Future of Energy - Part 2
In Part 1 of our discussion with NASA Langley Chief Scientist Dennis M. Bushnell, he put LENR (low energy nuclear reaction) at the top of his list of promising new energy sources, followed by bio-energy derived from halophytes, salt-tolerant plants that can be harvested for both fuel and food using what is now waste land and deserts.
In part 2, his next choice is "drill geothermal." He distinguishes it from conventional geothermal, like the well fields around Calistoga, California at the head of the Napa Valley, which utilize hot water relatively close to the earth's surface. Drill geothermal would, if exploited, tap into a far wider resource of 200-300C rock 2-5 km below the earth's surface, rock which can now be relatively easily reached with modern oil drilling technology that is today able to go down a 10km (6 miles). Today deep wells are already taping into these hot, but often caustic and corrosive liquids, but they presently aren't being utilized to generate power. More information on this energy source is available in an MIT published report entitled The Future of Geothermal Energy published in 2006.
Next on Bushnell's list is nano-plastic photovoltaic that generates electricity from sunlight and costs a fraction of what current silicon-based PV costs. While not as efficient and silicon, it is improving. Additionally, he notes, that the use of various types of solar concentrators can reduce the amount of solar PV needed to generate power; these can be optical concentrators or mechanical: polished mirrors or metal. Other promising solar approaches are solar thermal and solar hybrids systems, the latter which circulates a working fluid in conjunction with PV to reduce heat build up and utilize it for other applications.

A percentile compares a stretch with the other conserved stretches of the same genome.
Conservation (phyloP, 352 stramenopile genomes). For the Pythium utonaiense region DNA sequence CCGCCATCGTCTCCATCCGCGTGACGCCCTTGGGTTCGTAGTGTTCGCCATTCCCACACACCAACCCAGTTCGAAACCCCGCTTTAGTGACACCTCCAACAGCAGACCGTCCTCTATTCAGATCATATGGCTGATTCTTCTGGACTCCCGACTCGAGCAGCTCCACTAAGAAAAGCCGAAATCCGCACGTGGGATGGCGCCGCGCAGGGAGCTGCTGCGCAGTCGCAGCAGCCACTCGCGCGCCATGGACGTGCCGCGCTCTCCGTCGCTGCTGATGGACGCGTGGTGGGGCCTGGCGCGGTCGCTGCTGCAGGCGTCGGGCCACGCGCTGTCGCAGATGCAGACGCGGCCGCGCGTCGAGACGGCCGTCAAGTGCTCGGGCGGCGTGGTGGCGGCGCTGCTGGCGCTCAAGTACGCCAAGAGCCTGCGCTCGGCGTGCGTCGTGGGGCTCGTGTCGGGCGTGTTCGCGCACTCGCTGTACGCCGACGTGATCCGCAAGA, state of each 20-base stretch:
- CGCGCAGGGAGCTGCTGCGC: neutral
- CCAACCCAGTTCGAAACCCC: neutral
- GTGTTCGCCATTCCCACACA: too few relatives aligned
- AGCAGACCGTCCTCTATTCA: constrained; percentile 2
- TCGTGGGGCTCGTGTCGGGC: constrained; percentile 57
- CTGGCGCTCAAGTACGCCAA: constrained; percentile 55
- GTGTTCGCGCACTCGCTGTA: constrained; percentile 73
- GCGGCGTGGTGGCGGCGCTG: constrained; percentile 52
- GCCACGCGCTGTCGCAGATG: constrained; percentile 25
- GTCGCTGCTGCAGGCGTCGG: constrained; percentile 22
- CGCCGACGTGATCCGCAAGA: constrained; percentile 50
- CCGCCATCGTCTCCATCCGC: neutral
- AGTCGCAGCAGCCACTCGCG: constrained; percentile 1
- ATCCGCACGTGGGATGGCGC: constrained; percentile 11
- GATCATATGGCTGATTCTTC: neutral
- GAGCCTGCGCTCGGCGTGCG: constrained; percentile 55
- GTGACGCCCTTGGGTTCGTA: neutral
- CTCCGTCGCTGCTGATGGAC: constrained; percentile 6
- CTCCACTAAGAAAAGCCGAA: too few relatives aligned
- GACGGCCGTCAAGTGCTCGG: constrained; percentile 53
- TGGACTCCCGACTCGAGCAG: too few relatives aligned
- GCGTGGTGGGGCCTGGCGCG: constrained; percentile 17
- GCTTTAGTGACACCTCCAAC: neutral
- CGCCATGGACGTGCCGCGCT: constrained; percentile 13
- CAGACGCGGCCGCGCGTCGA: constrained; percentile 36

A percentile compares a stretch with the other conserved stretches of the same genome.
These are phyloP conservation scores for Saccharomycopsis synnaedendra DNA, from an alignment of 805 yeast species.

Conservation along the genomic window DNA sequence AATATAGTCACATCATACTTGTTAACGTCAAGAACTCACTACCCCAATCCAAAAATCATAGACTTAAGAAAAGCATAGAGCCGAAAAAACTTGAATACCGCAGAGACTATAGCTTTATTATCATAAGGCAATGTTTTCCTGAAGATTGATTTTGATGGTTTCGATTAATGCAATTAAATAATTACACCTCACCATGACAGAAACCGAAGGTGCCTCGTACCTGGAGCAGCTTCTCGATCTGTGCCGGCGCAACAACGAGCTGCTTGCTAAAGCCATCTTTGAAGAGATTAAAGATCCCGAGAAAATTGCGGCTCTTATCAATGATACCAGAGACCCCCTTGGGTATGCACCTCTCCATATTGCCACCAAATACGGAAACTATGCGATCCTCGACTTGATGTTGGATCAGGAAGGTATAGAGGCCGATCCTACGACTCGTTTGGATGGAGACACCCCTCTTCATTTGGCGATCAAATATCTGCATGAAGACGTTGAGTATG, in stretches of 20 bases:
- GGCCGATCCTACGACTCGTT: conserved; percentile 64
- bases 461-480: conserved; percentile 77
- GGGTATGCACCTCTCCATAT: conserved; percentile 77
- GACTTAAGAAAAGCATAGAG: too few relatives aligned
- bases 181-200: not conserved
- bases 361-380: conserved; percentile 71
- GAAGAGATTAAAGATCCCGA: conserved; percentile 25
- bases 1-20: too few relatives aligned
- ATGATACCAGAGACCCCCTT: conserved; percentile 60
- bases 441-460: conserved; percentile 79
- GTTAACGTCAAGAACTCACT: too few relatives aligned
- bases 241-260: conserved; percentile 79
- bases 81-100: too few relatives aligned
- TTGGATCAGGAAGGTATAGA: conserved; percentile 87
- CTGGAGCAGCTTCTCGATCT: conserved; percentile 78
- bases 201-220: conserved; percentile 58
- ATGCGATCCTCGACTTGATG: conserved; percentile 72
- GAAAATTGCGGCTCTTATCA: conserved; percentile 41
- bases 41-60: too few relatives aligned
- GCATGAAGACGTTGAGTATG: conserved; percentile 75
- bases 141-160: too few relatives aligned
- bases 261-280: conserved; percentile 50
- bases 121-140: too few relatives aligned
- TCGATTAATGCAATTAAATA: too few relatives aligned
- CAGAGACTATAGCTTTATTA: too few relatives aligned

He thinks high altitude wind generators promising, though tethering them will be problematic. Surprisingly, however for someone that works for NASA, Bushnell thinks the idea of space-based solar power is completely impractical for many reasons.
While all these technologies sound promising, we asked him what is the biggest obstacle to their adoption. His reply will surprise you. It has to do with the make-up of the human brain and its innate conservative defense mechanism. In Part 2 he offers a very sobering assessment of the state of America and the planet as a whole, noting that the planet passed peak oil several years ago. To listen to the entire 27-minute interview. use either of the two MP3 players in the right-hand column or feel free to download it to your computer for transfer to and playback on your favorite MP3 device.
US Deep (6km) Geothermal Resources